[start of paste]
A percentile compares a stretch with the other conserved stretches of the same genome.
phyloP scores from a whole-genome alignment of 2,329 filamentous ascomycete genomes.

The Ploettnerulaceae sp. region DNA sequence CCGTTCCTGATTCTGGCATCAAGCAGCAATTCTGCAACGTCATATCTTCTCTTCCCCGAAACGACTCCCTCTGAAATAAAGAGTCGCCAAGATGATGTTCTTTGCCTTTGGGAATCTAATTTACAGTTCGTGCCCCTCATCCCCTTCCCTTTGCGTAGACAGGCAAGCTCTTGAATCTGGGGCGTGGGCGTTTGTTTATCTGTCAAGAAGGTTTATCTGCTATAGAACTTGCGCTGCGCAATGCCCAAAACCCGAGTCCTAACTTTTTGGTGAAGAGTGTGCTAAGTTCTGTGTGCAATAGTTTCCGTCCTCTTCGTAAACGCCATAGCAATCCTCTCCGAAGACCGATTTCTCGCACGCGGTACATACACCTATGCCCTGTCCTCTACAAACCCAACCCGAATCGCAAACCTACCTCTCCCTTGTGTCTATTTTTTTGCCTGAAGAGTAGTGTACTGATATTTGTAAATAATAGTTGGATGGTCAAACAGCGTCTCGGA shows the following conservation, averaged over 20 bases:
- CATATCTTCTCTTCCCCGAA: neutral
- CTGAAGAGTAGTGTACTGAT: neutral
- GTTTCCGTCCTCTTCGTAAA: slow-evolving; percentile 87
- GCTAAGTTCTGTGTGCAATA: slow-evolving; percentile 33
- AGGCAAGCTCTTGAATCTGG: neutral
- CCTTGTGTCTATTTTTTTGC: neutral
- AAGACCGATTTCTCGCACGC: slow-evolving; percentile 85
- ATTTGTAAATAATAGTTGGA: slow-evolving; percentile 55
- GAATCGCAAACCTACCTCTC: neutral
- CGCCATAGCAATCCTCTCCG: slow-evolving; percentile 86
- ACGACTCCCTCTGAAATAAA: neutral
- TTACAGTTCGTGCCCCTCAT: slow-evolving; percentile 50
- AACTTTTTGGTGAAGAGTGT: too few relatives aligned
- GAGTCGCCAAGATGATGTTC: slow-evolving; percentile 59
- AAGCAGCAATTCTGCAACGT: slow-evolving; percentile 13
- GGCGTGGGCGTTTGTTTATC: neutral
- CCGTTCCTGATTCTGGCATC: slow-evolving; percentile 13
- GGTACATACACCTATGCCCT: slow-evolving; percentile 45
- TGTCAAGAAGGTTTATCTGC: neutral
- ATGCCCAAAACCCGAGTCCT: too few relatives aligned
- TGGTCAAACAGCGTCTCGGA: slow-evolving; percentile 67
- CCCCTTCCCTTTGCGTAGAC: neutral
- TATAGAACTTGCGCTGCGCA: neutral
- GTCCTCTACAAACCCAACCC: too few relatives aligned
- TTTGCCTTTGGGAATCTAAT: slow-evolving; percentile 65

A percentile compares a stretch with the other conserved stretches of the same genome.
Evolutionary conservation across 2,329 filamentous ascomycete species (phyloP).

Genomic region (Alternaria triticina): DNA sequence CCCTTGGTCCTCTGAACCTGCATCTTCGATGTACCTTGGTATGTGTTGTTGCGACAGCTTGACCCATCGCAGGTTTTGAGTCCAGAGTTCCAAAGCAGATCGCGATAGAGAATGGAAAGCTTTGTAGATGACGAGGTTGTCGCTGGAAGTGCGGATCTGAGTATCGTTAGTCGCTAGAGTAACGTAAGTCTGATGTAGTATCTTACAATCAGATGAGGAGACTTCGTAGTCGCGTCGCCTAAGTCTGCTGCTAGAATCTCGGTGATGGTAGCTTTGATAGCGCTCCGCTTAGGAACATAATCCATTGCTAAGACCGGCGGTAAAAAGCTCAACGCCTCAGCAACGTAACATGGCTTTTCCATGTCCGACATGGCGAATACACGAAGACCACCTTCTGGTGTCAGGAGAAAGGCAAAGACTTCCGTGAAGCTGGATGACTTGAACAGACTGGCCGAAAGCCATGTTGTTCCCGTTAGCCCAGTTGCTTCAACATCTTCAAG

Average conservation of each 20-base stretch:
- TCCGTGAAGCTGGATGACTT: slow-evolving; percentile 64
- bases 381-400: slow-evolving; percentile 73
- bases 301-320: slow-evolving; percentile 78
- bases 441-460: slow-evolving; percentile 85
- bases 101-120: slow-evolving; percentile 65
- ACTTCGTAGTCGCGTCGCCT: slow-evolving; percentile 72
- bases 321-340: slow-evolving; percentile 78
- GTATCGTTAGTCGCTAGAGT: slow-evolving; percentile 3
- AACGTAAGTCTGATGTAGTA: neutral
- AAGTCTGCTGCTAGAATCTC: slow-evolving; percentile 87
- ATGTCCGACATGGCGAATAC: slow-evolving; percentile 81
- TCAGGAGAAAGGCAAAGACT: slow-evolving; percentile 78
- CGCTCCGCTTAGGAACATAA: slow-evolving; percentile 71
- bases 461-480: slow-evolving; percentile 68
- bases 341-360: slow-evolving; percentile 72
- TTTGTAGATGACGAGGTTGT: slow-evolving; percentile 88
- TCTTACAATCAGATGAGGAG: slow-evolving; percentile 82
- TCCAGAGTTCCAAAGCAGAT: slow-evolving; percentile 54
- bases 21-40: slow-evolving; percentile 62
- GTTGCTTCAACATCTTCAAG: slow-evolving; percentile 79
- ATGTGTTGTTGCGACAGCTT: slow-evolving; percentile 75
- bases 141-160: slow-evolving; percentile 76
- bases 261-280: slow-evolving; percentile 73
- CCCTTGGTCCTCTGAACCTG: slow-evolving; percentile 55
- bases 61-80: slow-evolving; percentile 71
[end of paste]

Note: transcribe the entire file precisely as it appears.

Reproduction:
A percentile compares a stretch with the other conserved stretches of the same genome.
phyloP scores from a whole-genome alignment of 2,329 filamentous ascomycete genomes.

The Ploettnerulaceae sp. region DNA sequence CCGTTCCTGATTCTGGCATCAAGCAGCAATTCTGCAACGTCATATCTTCTCTTCCCCGAAACGACTCCCTCTGAAATAAAGAGTCGCCAAGATGATGTTCTTTGCCTTTGGGAATCTAATTTACAGTTCGTGCCCCTCATCCCCTTCCCTTTGCGTAGACAGGCAAGCTCTTGAATCTGGGGCGTGGGCGTTTGTTTATCTGTCAAGAAGGTTTATCTGCTATAGAACTTGCGCTGCGCAATGCCCAAAACCCGAGTCCTAACTTTTTGGTGAAGAGTGTGCTAAGTTCTGTGTGCAATAGTTTCCGTCCTCTTCGTAAACGCCATAGCAATCCTCTCCGAAGACCGATTTCTCGCACGCGGTACATACACCTATGCCCTGTCCTCTACAAACCCAACCCGAATCGCAAACCTACCTCTCCCTTGTGTCTATTTTTTTGCCTGAAGAGTAGTGTACTGATATTTGTAAATAATAGTTGGATGGTCAAACAGCGTCTCGGA shows the following conservation, averaged over 20 bases:
- CATATCTTCTCTTCCCCGAA: neutral
- CTGAAGAGTAGTGTACTGAT: neutral
- GTTTCCGTCCTCTTCGTAAA: slow-evolving; percentile 87
- GCTAAGTTCTGTGTGCAATA: slow-evolving; percentile 33
- AGGCAAGCTCTTGAATCTGG: neutral
- CCTTGTGTCTATTTTTTTGC: neutral
- AAGACCGATTTCTCGCACGC: slow-evolving; percentile 85
- ATTTGTAAATAATAGTTGGA: slow-evolving; percentile 55
- GAATCGCAAACCTACCTCTC: neutral
- CGCCATAGCAATCCTCTCCG: slow-evolving; percentile 86
- ACGACTCCCTCTGAAATAAA: neutral
- TTACAGTTCGTGCCCCTCAT: slow-evolving; percentile 50
- AACTTTTTGGTGAAGAGTGT: too few relatives aligned
- GAGTCGCCAAGATGATGTTC: slow-evolving; percentile 59
- AAGCAGCAATTCTGCAACGT: slow-evolving; percentile 13
- GGCGTGGGCGTTTGTTTATC: neutral
- CCGTTCCTGATTCTGGCATC: slow-evolving; percentile 13
- GGTACATACACCTATGCCCT: slow-evolving; percentile 45
- TGTCAAGAAGGTTTATCTGC: neutral
- ATGCCCAAAACCCGAGTCCT: too few relatives aligned
- TGGTCAAACAGCGTCTCGGA: slow-evolving; percentile 67
- CCCCTTCCCTTTGCGTAGAC: neutral
- TATAGAACTTGCGCTGCGCA: neutral
- GTCCTCTACAAACCCAACCC: too few relatives aligned
- TTTGCCTTTGGGAATCTAAT: slow-evolving; percentile 65

A percentile compares a stretch with the other conserved stretches of the same genome.
Evolutionary conservation across 2,329 filamentous ascomycete species (phyloP).

Genomic region (Alternaria triticina): DNA sequence CCCTTGGTCCTCTGAACCTGCATCTTCGATGTACCTTGGTATGTGTTGTTGCGACAGCTTGACCCATCGCAGGTTTTGAGTCCAGAGTTCCAAAGCAGATCGCGATAGAGAATGGAAAGCTTTGTAGATGACGAGGTTGTCGCTGGAAGTGCGGATCTGAGTATCGTTAGTCGCTAGAGTAACGTAAGTCTGATGTAGTATCTTACAATCAGATGAGGAGACTTCGTAGTCGCGTCGCCTAAGTCTGCTGCTAGAATCTCGGTGATGGTAGCTTTGATAGCGCTCCGCTTAGGAACATAATCCATTGCTAAGACCGGCGGTAAAAAGCTCAACGCCTCAGCAACGTAACATGGCTTTTCCATGTCCGACATGGCGAATACACGAAGACCACCTTCTGGTGTCAGGAGAAAGGCAAAGACTTCCGTGAAGCTGGATGACTTGAACAGACTGGCCGAAAGCCATGTTGTTCCCGTTAGCCCAGTTGCTTCAACATCTTCAAG

Average conservation of each 20-base stretch:
- TCCGTGAAGCTGGATGACTT: slow-evolving; percentile 64
- bases 381-400: slow-evolving; percentile 73
- bases 301-320: slow-evolving; percentile 78
- bases 441-460: slow-evolving; percentile 85
- bases 101-120: slow-evolving; percentile 65
- ACTTCGTAGTCGCGTCGCCT: slow-evolving; percentile 72
- bases 321-340: slow-evolving; percentile 78
- GTATCGTTAGTCGCTAGAGT: slow-evolving; percentile 3
- AACGTAAGTCTGATGTAGTA: neutral
- AAGTCTGCTGCTAGAATCTC: slow-evolving; percentile 87
- ATGTCCGACATGGCGAATAC: slow-evolving; percentile 81
- TCAGGAGAAAGGCAAAGACT: slow-evolving; percentile 78
- CGCTCCGCTTAGGAACATAA: slow-evolving; percentile 71
- bases 461-480: slow-evolving; percentile 68
- bases 341-360: slow-evolving; percentile 72
- TTTGTAGATGACGAGGTTGT: slow-evolving; percentile 88
- TCTTACAATCAGATGAGGAG: slow-evolving; percentile 82
- TCCAGAGTTCCAAAGCAGAT: slow-evolving; percentile 54
- bases 21-40: slow-evolving; percentile 62
- GTTGCTTCAACATCTTCAAG: slow-evolving; percentile 79
- ATGTGTTGTTGCGACAGCTT: slow-evolving; percentile 75
- bases 141-160: slow-evolving; percentile 76
- bases 261-280: slow-evolving; percentile 73
- CCCTTGGTCCTCTGAACCTG: slow-evolving; percentile 55
- bases 61-80: slow-evolving; percentile 71